If we look at the economic side, both the countries continue to expand their bilateral relations. A number of the Middle East nations are doing business with India and some of the Indian companies too have made inroads into the Middle East market. While giving reasons for the growing trade Alukkas says, “I feel there is a place for everyone in the market. Consumers demand choice - as long as we can offer choice, quality and value to our customers, there will be no dearth in demand and growth for us.” While on the other side Parry believes, “The historical ties between India and the Middle East countries have created a basis of trust and trade, which franchising is now seeking to exploit. In recent times, the financial liquidity and thirst for growth has spurred investors from the Middle East to search and secure new franchise brands across the world and this includes India.” He also says, “The huge population of NRIs in the GCC countries is of course a primary factor for Indian franchisors looking to expand into the region and it gives them an automatic client base, especially for retail based concepts.” Talking about their journey to India, Alukkas says, “Setting up both the businesses has been an exciting journey and needless to say, the Indian Government and the governments in the Gulf countries were very supportive and encouraged us at every step. We followed all the regulations for each market to the hilt and were successful in setting up Joyalukkas` presence.”
Impact of slowdown on international trade
Every sector is experiencing the financial crisis due to the downturn in the global economy. It has affected India`s trade with international companies as well. Despite the global economic slowdown, Middle Eastern companies are planning a major expansion into new markets in Asia and the US.
In five years` time India will be the choice of 40 percent of Kuwaiti investors, but virtually all other investment will still be in countries in the Middle East region, according to a survey conducted by KPMG International.
Franchising is one industry that is going to exist and prosper in such crucial times. Less investment and low risk, conducive in creating a brand`s popularity and generating higher profits are some of the reasons behind the instant growth of the industry. It is often said that only serious players can survive during the period of recession. Parry thinks, “As the world emerges from the current situation, we shall find that companies with strong systems, brand-image, lean financials and proven, long-term profitable businesses especially those are not too cyclical or seasonal, will become even stronger.” He further says, “We shall also see a period of consolidation in the industry and the companies with too much leveraged-debt or low capital will suffer and become swallowed up by leaner operators.” Commenting on the impact of slowdown Draper says, “We anticipate that there will not be a significant downturn in the food retail industry, specifically in the quick service sector, as these products are usually seen as a budget offering.” He further feels that there could be a slowdown in the development of new retail locations due to the economic outlook for 2009-2010. While on the other side, Parag feels, “The larger impact of the global economic slowdown is there all over the world and the same will affect the exports from India which are expected to reduce this year.” According to the 2008 Luxury Briefing Conference report, customer service is the key to tackling economic downturn; so, the companies must pay attention to providing quality products and customer services.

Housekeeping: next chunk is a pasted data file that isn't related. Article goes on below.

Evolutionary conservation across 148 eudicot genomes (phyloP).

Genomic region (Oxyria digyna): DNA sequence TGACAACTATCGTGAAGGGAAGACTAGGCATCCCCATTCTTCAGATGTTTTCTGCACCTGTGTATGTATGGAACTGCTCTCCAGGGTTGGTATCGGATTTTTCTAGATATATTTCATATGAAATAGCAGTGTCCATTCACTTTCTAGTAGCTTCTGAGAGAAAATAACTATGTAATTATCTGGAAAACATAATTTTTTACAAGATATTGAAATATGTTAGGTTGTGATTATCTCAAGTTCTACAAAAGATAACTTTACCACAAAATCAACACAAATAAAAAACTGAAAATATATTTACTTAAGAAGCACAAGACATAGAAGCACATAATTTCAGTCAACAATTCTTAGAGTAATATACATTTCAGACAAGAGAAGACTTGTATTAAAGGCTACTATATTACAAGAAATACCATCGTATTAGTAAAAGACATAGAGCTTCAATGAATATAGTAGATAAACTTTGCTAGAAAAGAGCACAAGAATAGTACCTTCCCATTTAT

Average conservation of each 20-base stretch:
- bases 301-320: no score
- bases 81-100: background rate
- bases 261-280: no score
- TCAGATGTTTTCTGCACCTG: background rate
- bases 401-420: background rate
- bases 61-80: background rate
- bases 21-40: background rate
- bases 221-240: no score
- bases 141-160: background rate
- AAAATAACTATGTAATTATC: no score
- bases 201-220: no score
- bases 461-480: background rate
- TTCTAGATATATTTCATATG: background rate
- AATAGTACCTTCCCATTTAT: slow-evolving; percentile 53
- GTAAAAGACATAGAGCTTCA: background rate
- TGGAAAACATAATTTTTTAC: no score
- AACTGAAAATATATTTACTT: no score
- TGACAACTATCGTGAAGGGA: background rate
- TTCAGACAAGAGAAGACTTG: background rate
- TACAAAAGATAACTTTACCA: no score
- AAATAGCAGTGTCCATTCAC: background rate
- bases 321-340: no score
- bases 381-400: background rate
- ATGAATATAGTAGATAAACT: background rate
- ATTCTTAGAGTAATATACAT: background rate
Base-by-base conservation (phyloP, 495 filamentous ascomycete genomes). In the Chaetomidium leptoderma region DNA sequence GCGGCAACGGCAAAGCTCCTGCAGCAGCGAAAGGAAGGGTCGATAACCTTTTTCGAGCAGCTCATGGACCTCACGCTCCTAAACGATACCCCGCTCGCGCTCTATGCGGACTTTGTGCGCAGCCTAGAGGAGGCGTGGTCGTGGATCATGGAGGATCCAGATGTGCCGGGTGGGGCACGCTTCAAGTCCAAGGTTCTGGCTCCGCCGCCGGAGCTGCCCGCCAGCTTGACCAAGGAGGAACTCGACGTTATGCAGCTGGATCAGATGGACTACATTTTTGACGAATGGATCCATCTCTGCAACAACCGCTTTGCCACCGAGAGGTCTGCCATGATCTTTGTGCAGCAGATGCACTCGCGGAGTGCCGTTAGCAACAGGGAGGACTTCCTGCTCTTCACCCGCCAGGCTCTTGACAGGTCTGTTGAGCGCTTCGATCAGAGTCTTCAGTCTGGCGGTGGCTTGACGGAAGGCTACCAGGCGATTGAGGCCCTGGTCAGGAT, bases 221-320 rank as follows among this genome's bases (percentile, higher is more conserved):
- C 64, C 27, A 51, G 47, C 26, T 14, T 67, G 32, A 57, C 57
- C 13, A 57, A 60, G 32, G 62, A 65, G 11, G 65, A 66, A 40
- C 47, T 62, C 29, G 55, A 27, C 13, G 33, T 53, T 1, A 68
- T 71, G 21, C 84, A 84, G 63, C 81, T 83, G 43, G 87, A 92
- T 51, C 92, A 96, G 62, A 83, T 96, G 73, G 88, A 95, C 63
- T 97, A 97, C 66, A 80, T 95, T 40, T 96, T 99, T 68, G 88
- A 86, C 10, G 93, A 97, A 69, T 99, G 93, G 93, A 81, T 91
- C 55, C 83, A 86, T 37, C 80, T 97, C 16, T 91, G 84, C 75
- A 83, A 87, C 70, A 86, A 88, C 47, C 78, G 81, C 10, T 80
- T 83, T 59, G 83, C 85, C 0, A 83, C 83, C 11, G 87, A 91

With the changing global scenario, brands from the Middle East, such as Etisalat and Al Fajer, are all set to enter the Indian market soon. On the other side, Indian brands like Talwalkars, Nirula`s, Intouch Leather, a Chandigarh-based Alchemist Group, Kidswear chain Catmoss Retail, Koutons, Cotton County Retail, Dolphin Mart, Kairali Group, Cartridge Café and Pulse Foods India Private Limited and RPG Group`s retail brand Music World are also negotiating with Middle East based-countries to extend their brands` popularity in the international market.
Talking about the expansion plans of the company Alukkas reveals, “We will shortly open stores in Saudi Arabia and other landmark malls within the UAE.” Besides this, Hot Brands International operates 78 restaurants across the GCC and India. In India alone, the company has 20 outlets in Mumbai and New Delhi. Draper informs, “We plan to open 12 outlets by 2009 across the country.” Gokhale says, “We are planning to open 30 stores by 2009. The investment required for opening Xcite store will be Rs 5 - 6 crore, whereas, on an average the area required for a large format consumer electronics store will be 20,000 sq.ft.” Hair expert Jawed Habib of the famous Habibs says, “At present, the company has three outlets in Dubai and Doha. In the next three quarters, we are looking at Kuwait, Lebanon and Jordon not just for opening hair salons, but also to start hair education.”
With corporates looking for various ways and means of bringing stability to their operations in the market, the prospect of bringing in unexplored markets under their umbrella still holds much sway. Thus, regardless of the economic slowdown, brands from the Middle East and India continue to show positive signs of strengthening their foothold to capture the maximum share in the competitive marketplace.